Thursday, August 16, 2012

Mrs Dalloway by Virginia Woolf

“The World had raised its whip; where will it descend?”
                                                                   -  Mrs Dalloway

       Mrs Dalloway is one of those rare books that I abandoned midway despite really wanting to read it. This was over three years ago when my son had just been born.  Let me share some hard earned wisdom with you:  Mrs Dalloway  is not the best read when you’re wading through post partum depression. In fact, you may want to avoid Virginia Woolf entirely. Anyhow, now that I’m not perpetually sleep-deprived and cranky (much) I thought I’d give  Mrs Dalloway  another go. I was surprised at how much darker it had felt the first time I’d taken it up. Goes to show, doesn’t it, that a book can mean such different things depending on where you are in your life. Now, I’m not suggesting that this book is actually all bright and sunshiny, far from it, but it’s more thought-provoking than depressing.

       Clarissa Dalloway is throwing a party that evening and the book follows her and a few other characters around London during the hours preceding the party.  The narrative zigzags between the past and the present, thoughts and words, but Woolf does this with such skill that you are never confused.  Since there’s nothing here that can conventionally be termed a story, I’d like to examine some of the elements of the book that interested me.

       Clarissa Dalloway: Woolf lived with Clarissa Dalloway for a long time before finally giving her a book of her own. The character first appears in the novel The Voyage Out and then in the short story Mrs Dalloway in Bond Street, before evolving into the woman we meet in Mrs Dalloway. Clarissa is a wonderfully multi-layered character. At first glance she’s just another charming, but shallow and self centred woman of privilege. But beneath the serene exterior, she has her own struggles with life, age, mortality and isolation, although her struggles aren’t dramatic or noisy.

       Septimus Smith: Woolf intended Septimus to be another version of Clarissa. In her notes she refers to Septimus as Clarissa’s twin. Interestingly the two characters never meet or interact but it’s easy to see the link between them. Septimus suffers from post-war trauma and hallucinations. He is also convinced that humanity is innately cruel and therefore not worth being a part of. 
For the truth is (let her ignore it) that human beings have neither kindness nor faith, nor charity beyond what serves to increase the pleasure of the moment. They hunt in packs. Their packs scour the desert and vanish screaming into the wilderness. They desert the fallen.

       Clarissa’s loves: Richard Dalloway, the very proper and safe man she married, loves Clarissa in his own measured way but one is never quite sure if Clarissa feels anything beyond affection for him. Peter Walsh is the romance of her girlhood whom she rejected because he unsettled her. Now he’s back and a lot of her feelings for him are probably because he represents her youth. However, Clarissa’s most passionate love is for Sally Seton, a radical and bold girl who visited Clarissa when they were both young.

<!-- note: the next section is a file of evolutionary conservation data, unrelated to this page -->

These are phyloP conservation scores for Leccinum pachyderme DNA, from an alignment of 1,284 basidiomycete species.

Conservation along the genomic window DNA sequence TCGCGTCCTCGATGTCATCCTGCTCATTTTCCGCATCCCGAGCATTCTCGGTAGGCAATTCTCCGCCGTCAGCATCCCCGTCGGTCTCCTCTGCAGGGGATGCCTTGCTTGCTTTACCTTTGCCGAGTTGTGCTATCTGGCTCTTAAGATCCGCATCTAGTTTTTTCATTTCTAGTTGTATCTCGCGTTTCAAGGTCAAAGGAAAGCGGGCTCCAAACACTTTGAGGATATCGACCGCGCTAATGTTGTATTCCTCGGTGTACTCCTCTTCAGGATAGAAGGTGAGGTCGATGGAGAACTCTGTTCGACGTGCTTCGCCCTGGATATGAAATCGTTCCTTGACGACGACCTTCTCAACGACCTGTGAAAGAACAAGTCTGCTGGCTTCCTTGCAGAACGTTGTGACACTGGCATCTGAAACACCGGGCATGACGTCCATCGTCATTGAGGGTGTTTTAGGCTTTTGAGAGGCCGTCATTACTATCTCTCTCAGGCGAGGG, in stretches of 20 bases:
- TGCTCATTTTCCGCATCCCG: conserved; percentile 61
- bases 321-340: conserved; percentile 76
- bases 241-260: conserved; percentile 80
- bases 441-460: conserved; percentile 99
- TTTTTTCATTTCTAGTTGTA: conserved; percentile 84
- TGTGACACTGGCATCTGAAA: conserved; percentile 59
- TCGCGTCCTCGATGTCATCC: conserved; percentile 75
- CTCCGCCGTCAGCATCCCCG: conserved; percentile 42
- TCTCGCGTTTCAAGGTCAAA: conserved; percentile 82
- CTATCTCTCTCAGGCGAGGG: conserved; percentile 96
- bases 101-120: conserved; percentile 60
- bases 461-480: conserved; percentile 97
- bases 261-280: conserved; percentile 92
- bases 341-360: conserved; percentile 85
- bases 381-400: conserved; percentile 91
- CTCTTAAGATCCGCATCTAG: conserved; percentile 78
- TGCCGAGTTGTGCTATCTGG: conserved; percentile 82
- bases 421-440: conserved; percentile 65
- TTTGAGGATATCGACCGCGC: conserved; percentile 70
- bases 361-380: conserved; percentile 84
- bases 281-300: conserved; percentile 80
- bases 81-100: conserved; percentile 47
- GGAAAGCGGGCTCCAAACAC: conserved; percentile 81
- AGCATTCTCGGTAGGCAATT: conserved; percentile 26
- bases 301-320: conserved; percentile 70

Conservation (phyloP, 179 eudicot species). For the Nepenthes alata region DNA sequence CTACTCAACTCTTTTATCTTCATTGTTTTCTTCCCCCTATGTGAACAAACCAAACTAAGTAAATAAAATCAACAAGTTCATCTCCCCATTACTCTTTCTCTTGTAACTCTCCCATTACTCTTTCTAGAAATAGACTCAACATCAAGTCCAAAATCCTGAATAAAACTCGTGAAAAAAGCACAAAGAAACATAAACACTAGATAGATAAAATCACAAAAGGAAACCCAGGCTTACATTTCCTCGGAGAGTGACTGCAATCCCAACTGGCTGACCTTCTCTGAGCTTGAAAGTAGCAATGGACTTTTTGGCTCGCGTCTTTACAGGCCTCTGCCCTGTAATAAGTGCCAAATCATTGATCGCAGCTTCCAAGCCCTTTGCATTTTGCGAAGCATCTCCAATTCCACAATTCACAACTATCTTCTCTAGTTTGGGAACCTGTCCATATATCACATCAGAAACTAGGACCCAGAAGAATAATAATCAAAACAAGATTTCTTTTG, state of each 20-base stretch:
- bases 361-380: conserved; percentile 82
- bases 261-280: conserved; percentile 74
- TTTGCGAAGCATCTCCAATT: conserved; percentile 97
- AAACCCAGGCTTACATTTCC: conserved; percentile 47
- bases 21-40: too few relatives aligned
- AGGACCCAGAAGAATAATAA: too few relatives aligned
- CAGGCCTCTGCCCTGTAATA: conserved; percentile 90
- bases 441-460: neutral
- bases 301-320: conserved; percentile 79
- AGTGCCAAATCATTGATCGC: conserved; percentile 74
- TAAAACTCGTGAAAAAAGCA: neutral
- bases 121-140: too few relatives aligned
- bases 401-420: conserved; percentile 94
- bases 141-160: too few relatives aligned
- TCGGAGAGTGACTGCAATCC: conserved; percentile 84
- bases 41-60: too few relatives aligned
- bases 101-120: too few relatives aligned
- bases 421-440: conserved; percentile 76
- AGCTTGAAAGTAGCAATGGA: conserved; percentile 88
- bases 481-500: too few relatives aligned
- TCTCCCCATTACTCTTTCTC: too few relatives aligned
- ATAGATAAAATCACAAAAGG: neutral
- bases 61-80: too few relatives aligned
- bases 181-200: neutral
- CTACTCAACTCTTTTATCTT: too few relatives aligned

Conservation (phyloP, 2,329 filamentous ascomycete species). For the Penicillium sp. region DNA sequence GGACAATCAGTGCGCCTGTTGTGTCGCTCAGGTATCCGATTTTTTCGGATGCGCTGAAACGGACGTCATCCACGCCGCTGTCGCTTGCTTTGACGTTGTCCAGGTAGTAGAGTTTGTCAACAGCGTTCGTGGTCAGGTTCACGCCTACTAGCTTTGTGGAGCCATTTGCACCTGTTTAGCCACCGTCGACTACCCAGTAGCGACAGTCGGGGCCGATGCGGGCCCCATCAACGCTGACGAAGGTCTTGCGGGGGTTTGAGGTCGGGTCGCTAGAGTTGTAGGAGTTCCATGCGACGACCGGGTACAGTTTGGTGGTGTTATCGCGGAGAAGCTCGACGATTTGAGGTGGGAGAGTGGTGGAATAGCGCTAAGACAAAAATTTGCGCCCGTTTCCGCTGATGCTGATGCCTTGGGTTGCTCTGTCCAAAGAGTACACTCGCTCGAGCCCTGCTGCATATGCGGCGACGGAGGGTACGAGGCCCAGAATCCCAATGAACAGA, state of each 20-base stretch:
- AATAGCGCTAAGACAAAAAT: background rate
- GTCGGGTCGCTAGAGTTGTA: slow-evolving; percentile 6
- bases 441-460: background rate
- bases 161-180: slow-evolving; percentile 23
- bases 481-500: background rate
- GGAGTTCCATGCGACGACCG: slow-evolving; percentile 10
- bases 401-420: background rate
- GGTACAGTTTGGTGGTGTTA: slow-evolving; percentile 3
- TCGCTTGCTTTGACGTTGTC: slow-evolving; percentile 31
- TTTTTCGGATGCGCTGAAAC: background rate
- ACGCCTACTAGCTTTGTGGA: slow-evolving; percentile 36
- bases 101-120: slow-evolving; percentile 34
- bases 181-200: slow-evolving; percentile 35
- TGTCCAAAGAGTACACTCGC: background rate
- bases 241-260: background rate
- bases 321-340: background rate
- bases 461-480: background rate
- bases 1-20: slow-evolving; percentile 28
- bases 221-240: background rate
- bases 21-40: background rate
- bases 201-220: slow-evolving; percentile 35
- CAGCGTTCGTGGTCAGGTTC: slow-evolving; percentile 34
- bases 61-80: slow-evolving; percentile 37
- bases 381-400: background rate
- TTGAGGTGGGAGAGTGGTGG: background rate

Dr Holmes and Sir William Bradshaw: Woolf really spews venom at the medical community of her time through these two characters. They are perhaps the most caricature-like of all her characters. Dr Holmes, the family physician, is insufferably patronizing. He seems to think Septimus is just being a bother and there’s nothing wrong with him that a hobby and some distraction wouldn’t cure. Dr Bradshaw, the specialist, on the other hand, pretends to sympathise but his ‘cure’ is really just a way of shutting the mentally infirm out of society.
Sir William not only prospered himself but made England prosper, secluded her lunatics, forbade childbirth, penalised despair, made it impossible for the unfit to propagate their views, until they too shared his sense of proportion.”

       Woolf’s notes suggest that she intended this book to be a sort of juxtaposition of the sane and insane, the living and the dead, the past and the present. She succeeds quite spectacularly in this regard. Admittedly, Mrs Dalloway takes some effort to read despite being a very slim book. But don’t let this put you off. I know a lot of people who have read and hated it but I still suggest you give this a chance, possibly even a second chance. I think it’s worth the effort.


  1. I've never read any Woolf books but I do associate them with hard work. But, as you said, that's not always a bad thing! Glad you found a better time to read this book.

  2. I think you’re right – reading Woolf right having giving birth seems like a really really bad idea. I’m glad you came back to it though. It’s one of those works that I didn’t really enjoy while I was reading it, but now I think about positively and it did inspire me to read more Woolf. I read To the Lighthouse and
    enjoyed it, and then I read The Waves I love that one! I think I’d like Mrs. Dalloway more on a reread,when I’m not focused on figuring out what’s going on. You have to just let the language crash over you and carry you on.

    1. "You have to just let the language crash over you and carry you on." very well put Lindsey.

  3. Try Woolf's short story "Solid Objects"-it is only 5 pages or so and it is, to me, a true master work.

  4. I read this for my undergrad degree and it stayed with me as one of my favourite classics, especially the moment where Clarissa's thinking about the death of Smith. I can understand why this book seemed a bit dark to you on first reading!